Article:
Pianists 3 X 4 (Andrews, Boyde & Pletnev)
Marcus Andrews at Blackheath Halls 5 November; Andreas Boyde at Blackheath Halls 16 November; Mikhail Pletnev at Royal Festival Hall 16 & 20 November

Three pianists at different stages of their careers launched concert series of four appearances each.

Marcus Andrews has a Young Artists' Series residency at Blackheath Halls, following Helen Reid last year. He was well supported by an enthusiastic audience, and the Recital Room in "cabaret" guise (tables, candles and drinks encouraged) is a good venue to spend a relaxing evening.

But perhaps he had been a little too relaxed in preparing this recital; his CV shows that he is a very busy, versatile musician, teaching, accompanying etc whilst building his career as a solo pianist.

Best were Schoenberg's tiny pieces Op 19 and Five Bagatelles by the Australian Carl Vine. New recitalists are wise to feature unfamiliar music to stretch their audiences. Less wise was Marcus Andrews to brook comparisons with the war-horses which comprised the main part of his programme. He seemed unsettled beginning with Beethoven's Pathetique sonata, and it was probably not a good idea to bring us all ten of Rachmaninov's Op 23 Preludes, substantial works and far from preludial in character.

Andrews has well trained, strong fingers and is clearly a generally well-equipped musician, but on this first showing he needs to give more thought to niceties of timbre and dynamics; one felt that sometimes his muscles remembered well learnt movements, but that his ears were not in full control of the Blackheath Bosendorfer.

Andreas Boyde is a well established young recitalist and concerto pianist, with several acclaimed recordings under his belt. At his debut recital at Blackheath, he also seemed not quite to have the measure of the same piano, and the intimacy of the Recital Room.

This recital was given on the 'first leg' of a project to tour America and Europe with the complete original works for piano solo by Brahms, and to record them. That is a heroic undertaking, one that few have ventured since the memorable recital series of Julius Katchen, and his bench-mark boxed set of 6 CDs, originally issued on LPs (London 4552472).

Andreas Boyde began well with a convincing account of the rarely heard Scherzo Op 4, a big work which no more fits the 'joke' connotation of its title than do those of Chopin. His command of the relentless passage work was complete, and his spare pedalling and variety of nuances boded well. The long first half continued with the Op 9 Schumann Variations, and here he could with advantage have paid far more attentive respect to the numerous pp and ppp markings to rest our ears; that Boyde has all grades of dynamics and tone qualities in his equipment was amply demonstrated in his Schumann recital at Wigmore Hall, and on his several Athene CDs. I found the Op 116 Fantasies less persuasive as a whole, and was not sure whether his interpretations had reached their definitive form.

The huge Sonata Op 1 brought the strenuous recital (for player and audience) to a satisfying close with a no-holds barred assault in accord with the young Brahms going all out for the world's attention and recognition. The Minneliede movement based on an old song was beautifully handled and gave welcome respite before another barnstorming Scherzo (allegro molto e con fuoco) and the tempestuous finale, with liberal crescendo markings which had me thinking of a jockey whipping his steed to the finish.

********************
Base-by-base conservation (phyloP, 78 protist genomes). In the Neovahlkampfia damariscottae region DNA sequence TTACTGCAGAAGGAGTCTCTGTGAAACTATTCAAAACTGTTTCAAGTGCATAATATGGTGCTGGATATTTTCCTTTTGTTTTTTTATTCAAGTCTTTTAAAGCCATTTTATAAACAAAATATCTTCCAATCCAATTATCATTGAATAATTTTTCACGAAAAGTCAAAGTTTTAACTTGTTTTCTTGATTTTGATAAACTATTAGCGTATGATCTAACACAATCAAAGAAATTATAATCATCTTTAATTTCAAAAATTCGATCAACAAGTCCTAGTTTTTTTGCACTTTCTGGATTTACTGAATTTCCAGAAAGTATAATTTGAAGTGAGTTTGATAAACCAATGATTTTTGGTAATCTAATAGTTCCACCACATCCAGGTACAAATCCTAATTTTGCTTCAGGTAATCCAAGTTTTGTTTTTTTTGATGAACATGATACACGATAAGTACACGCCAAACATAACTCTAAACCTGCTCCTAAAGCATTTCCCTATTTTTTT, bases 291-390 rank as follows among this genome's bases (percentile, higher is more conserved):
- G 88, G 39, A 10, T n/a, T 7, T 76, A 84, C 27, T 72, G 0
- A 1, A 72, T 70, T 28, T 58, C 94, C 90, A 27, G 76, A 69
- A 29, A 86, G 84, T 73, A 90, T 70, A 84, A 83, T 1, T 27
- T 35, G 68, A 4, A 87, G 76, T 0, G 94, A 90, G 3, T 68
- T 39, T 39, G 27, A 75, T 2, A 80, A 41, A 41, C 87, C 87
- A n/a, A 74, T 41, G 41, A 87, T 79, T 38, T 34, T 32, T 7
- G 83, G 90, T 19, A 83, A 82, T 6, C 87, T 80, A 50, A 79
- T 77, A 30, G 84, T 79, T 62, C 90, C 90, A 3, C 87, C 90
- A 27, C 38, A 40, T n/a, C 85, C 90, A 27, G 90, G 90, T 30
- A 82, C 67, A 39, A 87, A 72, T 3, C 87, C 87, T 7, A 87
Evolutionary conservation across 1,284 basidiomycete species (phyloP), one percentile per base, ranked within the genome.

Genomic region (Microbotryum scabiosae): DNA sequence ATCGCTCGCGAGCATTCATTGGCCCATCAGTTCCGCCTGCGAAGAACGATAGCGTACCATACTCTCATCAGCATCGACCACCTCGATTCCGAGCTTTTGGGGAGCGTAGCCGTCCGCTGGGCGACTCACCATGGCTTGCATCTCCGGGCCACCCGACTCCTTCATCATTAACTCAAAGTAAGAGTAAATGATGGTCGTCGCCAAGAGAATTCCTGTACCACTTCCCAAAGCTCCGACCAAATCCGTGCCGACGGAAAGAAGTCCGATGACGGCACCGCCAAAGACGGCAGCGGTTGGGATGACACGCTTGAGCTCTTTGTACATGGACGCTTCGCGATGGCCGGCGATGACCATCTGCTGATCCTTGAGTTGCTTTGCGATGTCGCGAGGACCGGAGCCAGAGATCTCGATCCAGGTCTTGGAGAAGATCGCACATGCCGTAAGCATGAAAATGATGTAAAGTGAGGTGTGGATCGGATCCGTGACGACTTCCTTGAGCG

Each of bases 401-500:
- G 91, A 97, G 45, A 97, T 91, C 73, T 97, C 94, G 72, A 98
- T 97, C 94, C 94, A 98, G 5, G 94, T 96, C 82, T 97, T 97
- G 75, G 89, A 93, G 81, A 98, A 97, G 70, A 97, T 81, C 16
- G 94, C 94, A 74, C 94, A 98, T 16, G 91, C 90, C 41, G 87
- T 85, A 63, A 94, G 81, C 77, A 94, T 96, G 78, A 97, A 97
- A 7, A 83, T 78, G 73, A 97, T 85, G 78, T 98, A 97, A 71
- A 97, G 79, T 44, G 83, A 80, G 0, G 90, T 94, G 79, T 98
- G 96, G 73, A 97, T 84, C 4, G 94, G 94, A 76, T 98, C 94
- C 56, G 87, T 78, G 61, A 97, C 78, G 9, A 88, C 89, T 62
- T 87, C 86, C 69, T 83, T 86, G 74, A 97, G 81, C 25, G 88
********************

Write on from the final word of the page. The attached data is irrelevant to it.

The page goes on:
It will be interesting to see how Boyde's Brahms is developing when he returns with further recitals next year; there is the makings of a fine cycle - a great one, we will see? Perhaps Andreas Boyde should consider the possibility of trying the Fazioli in the Great Hall, as Helen Reid did so successfully last year. With the seating arranged in a semi-circle it is possible to create a feeling of intimacy, encouraging for performers, even when the audience is a small one.

The same evening, Mikail Pletnev, one of my top-favourite pianists, began his 4 concert Rachmaninov series at Royal Festival Hall, following his memorable Tchaikovsky cycle in 2000. Beginning with the first of the piano concertos, composed when a student and revised in 1917, Pletnev's well remembered conscious relaxation, on approaching the keyboard and during orchestral tuttis, belies the power that he can unleash apparently without effort.

Once again, Pletnev practically persuaded one that he was 'composing' the music as he played it, and there was an easy rapprochment with the young conductor Tugan Sokhiev, who went on to give an exceptionally rich and sonorous account of the 2nd Rachmaninov symphony, with saturated string sound and the whole huge orchestra at one in rubato as if it were chamber music; their sound took me back to memories of Karajan's Brahms symphony cycle there, probably with the same orchestra.

These good impressions were reinforced at their second concert together. Sokhiev made as good a case as possible for the Tchaikovsky Russian Easter Festival overture (skilful orchestration, but a few familiar tunes worked to death; a piano transcription would reveal how little 'music' there really is in it). Excerpts from Prokofiev's Romeo & Juliet ballet music showed Sokiev's predeliction for balance and blend; beautifully played but with less bite than some other conductors bring to it.

Pletnev and Sokhiev brought a feeling of sympathy with the music and rapport with each other to an unforgettable performance of the astonishingly comprehensive and all embracing 3rd Rachmaninov concerto, once again creating an illusion that it was verily being created as we listened, and leaving no doubt that it is one of the greatest piano concertos of all time.

Hear Pletnev play Rachm Nos. 2 & 4 with Gergiev & the Philharmonia at RFH next week.


© peter grahame woolf 2003